A difficult growing season for Louisiana cane farmers combined with a disastrous year for sugar beet farmers in the Upper Midwest has prompted federal officials to import more sugar from Mexico to make up for an off-year and keep food prices low.

The U.S. Department of Agriculture announced Monday that it plans to take in 100,000 short tons of refined Mexican sugar to ensure the nation’s sugar supply is well-stocked ahead of the holidays and avert other disruptions. The agency signaled to a need in outside sugar last week to offset steep declines in sugar production following adverse weather in the South and Midwest.

Louisiana's sugar harvest is expected to be lower than prior years after farmers grappled with frequent spring rains that washed out fields. Then came an arid late summer right after Hurricane Barry struck, making matters worse. Cane farmers are also still assessing the potential damage brought on from a recent cold snap when temperatures dropped below freezing.

Sugar beet farmers in Minnesota and North Dakota, meanwhile, watched their crops freeze in the ground before the beets could be pulled out, leading to one of the worst harvests there in decades. Sugar beets account for roughly 25% of the nation’s sugar production.

It’s yet to be seen whether the added imports from Mexico will have an impact on food and beverage costs. Sugar is relatively cheap on the global commodities market. It's been selling for about 13 cents in recent weeks, but sugar is prone to price swings.

The process of accepting more sugar imports is the same during high- and low-production years for American sugar growers, a USDA spokesperson said.

Since last October, the U.S. imported more than 200,000 tons of refined sugar from other countries, according to federal figures. Mexico exported more than a million tons of product sugar products sin that time but doesn't pay tariffs if it exports under a certain amount to America.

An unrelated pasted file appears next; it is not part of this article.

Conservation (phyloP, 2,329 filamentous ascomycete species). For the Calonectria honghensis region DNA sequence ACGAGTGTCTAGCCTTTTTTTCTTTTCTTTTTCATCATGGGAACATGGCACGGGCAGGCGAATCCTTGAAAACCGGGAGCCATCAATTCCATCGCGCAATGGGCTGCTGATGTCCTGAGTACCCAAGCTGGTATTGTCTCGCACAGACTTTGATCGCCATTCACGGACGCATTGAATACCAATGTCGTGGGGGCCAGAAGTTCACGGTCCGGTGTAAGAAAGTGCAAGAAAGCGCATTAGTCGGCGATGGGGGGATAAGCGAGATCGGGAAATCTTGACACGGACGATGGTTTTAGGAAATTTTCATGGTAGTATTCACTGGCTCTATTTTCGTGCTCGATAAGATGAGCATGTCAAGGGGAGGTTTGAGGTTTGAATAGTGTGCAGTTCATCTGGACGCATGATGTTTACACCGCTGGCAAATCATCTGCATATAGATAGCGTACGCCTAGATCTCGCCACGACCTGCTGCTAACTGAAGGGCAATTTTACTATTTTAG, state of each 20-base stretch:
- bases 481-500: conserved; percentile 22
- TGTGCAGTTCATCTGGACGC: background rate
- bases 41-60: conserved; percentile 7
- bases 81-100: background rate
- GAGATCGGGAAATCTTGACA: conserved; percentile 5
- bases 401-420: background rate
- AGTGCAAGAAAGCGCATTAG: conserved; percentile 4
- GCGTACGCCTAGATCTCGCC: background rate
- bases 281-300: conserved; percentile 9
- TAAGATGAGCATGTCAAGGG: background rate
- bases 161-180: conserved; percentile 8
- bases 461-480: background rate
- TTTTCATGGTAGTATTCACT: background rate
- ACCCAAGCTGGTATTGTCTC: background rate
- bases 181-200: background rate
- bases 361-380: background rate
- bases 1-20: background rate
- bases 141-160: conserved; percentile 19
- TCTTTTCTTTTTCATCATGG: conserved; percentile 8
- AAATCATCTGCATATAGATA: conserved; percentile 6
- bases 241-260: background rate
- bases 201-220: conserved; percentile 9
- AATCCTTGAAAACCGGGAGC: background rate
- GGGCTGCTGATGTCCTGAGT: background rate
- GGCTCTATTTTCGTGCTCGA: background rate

The increase in Mexico’s refined sugar export limit won't change the total amount of sugar product imports from Mexico, "just the mix between refined and other products," the USDA said in a statement.

The agency plans to continue assessing whether sugar supplies are adequate and if more might be needed as "ongoing weather concerns threaten further reductions."

Kenneth Gravois, LSU Center sugarcane specialist, said he’s observed some declines to the amount of sucrose in crop — the main molecule in sugar. But, he said, those impacts vary widely in different fields and aren’t unusual after a freeze.

The USDA estimates sugar made out of Louisiana cane will drop by more than 19,000 tons from last month.

Louisiana's off year, though, isn't expected to  be anywhere near as bad the losses beet farmers suffered up north.

Harvesters in Louisiana caught a break from Mother Nature while temperatures have been pleasant and above freezing, which leads to better sugar extractions from mills, Gravois said.

“It just depends on the weather here on out,” he said. "The cooler we stay, the better off we are."

Email Youssef Rddad at yrddad@theadvocate.com.